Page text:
I’ve been posting some amazing time lapse videos of the night sky here lately, and I’ve been trying to set the bar pretty high. I like all the ones I’ve seen, but they have to have something special, something that sets them apart, for me to embed them here.
This one does just that. Earlier this month, photographer Terje Sorgjerd went to Mt. Teide in the Canary Islands to photograph the sky. He was upset when a Saharan sandstorm blew across the sky, ruining his video… or so he thought. What really happened was magic. Pay attention 30 seconds in to see the stunning results*:
Simply breathtaking. The dust blows overhead, glowing golden as it’s illuminated from below by city lights, while above and beyond the Milky Way itself ponderously looms into view.
As the galaxy shows itself, look at the dark lane bisecting it. Feathery and ethereal, those dark fingers and tendrils are actually vast complexes of dust, long chains of carbon-based molecules floating in between the stars. Created when stars are born, age, and die, this dust litters the plane of the galaxy. Seen edge-on, it absorbs and blocks the light from stars behind it, creating the dark fog cutting across the breadth of our spiral galaxy.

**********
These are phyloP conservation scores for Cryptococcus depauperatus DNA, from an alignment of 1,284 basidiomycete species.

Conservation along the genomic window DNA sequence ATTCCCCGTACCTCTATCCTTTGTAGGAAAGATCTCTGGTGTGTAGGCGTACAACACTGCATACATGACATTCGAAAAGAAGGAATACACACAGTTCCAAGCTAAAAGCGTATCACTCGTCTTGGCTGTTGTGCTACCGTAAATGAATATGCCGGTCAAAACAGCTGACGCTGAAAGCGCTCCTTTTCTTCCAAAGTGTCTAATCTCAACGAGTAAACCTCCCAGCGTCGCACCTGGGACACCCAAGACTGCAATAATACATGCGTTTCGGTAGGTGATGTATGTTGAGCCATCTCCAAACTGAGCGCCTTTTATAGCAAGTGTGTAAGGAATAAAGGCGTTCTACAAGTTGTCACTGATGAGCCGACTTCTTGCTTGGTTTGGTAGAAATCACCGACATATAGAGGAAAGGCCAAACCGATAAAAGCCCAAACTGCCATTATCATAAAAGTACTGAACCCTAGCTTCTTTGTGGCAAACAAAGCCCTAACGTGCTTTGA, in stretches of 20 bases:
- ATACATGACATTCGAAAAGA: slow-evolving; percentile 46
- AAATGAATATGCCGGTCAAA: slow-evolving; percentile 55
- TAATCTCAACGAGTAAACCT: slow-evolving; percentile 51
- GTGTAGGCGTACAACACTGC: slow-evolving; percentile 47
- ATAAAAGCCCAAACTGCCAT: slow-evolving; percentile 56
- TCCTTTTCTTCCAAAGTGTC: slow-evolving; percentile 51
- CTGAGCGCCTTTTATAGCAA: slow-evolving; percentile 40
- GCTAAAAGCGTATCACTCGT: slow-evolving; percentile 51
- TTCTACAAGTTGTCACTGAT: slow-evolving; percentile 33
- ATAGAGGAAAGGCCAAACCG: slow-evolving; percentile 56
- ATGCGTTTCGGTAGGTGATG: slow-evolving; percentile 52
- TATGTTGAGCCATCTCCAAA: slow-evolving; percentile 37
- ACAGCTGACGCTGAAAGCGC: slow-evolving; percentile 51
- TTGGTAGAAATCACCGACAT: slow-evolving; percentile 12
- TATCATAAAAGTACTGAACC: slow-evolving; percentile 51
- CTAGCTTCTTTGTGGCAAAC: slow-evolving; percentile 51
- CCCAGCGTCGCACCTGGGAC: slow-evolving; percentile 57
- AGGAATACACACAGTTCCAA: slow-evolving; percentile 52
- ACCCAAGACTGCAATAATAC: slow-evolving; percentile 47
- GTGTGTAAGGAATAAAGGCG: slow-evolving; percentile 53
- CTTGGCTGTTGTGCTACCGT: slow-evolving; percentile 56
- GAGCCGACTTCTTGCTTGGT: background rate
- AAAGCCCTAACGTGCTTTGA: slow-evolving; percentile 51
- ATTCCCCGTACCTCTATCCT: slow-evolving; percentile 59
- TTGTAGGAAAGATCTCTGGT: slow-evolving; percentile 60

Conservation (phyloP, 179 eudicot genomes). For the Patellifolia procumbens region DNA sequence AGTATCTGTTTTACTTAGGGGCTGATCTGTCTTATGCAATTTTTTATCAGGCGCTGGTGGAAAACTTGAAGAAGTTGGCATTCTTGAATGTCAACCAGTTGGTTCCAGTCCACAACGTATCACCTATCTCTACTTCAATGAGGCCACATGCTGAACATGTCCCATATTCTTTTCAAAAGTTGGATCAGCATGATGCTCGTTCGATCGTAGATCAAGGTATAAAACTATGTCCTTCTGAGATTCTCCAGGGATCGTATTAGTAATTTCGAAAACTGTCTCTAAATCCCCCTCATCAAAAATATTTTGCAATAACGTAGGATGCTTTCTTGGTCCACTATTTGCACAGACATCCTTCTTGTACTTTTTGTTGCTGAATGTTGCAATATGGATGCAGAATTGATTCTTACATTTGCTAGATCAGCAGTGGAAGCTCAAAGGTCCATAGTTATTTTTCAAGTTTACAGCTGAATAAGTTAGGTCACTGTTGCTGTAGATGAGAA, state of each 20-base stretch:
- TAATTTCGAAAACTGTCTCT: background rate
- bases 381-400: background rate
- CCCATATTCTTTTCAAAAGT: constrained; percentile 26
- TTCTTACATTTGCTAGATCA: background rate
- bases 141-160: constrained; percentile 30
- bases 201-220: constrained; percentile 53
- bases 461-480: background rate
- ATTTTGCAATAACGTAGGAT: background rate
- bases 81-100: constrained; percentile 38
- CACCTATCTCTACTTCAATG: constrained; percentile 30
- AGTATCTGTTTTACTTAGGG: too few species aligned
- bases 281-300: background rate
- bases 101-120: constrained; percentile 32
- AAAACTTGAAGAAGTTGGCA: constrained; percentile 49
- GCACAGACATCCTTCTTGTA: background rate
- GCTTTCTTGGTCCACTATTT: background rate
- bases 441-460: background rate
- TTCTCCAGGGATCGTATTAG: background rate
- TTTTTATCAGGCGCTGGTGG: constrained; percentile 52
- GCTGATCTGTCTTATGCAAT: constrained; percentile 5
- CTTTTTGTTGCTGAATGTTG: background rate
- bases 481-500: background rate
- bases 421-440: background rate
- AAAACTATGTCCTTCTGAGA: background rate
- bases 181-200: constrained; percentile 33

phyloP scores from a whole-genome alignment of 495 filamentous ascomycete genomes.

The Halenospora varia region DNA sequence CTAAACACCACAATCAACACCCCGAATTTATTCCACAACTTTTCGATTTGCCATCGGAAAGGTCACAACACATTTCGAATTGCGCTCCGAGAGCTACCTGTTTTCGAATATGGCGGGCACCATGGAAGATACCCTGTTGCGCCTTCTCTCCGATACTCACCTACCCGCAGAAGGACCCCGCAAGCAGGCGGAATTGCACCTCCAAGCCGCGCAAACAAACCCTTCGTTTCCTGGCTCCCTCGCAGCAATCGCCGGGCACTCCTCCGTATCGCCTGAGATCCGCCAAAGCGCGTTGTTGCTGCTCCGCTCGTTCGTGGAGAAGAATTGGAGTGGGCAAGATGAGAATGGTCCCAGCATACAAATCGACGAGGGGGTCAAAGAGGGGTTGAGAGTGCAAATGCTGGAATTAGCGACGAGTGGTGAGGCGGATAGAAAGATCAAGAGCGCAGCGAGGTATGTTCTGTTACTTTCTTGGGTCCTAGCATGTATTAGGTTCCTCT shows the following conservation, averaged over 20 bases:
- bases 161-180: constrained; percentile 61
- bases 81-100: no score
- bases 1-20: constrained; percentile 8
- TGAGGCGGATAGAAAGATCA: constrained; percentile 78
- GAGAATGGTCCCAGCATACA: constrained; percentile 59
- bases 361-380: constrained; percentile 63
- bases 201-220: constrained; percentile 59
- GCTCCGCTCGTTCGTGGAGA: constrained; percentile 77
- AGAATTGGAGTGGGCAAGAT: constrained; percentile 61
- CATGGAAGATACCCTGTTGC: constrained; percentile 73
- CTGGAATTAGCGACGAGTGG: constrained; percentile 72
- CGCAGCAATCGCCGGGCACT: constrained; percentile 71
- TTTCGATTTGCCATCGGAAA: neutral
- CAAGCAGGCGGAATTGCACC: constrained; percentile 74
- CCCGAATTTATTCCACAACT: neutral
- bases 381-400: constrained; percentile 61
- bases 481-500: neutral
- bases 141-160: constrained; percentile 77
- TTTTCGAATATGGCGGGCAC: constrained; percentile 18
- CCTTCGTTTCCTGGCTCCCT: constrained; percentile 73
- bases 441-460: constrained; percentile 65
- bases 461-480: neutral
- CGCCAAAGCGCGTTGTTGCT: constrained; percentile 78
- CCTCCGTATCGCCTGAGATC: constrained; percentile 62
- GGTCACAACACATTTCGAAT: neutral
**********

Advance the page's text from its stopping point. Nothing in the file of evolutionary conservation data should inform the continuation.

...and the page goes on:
There’s a poetry here; dust from a local storm blowing a few kilometers above, but translucent enough to allow us to see beyond it to a different kind of dust blowing among the stars.
Tip o’ the lens cap to Terje himself, who posts on reddit.
* If the embed or link doesn’t work for you, Terje also uploaded it to YouTube. Make sure you set the resolution to 720p to get the full experience!
– Stunning winter sky timelapse video: Sub Zero
– OK, because I like y’all: bonus aurora timelapse video
– Sidereal Motion
– Amazing wide-angle time lapse night sky video
– AWESOME timelapse video: Rapture
On April 22, 2010, a sandstorm swept across the western Sahara desert. NASA’s Aqua satellite captured this frightening event:
Yegads. Click to ensandinate. This is a closeup of a much larger panorama at the border of Niger and Burkina Faso. The whole front of the storm was about 1000 km (600 miles) across!
I looked at the zoomed image, but couldn’t find Rick O’Connell’s biplane. That’s probably all for the best.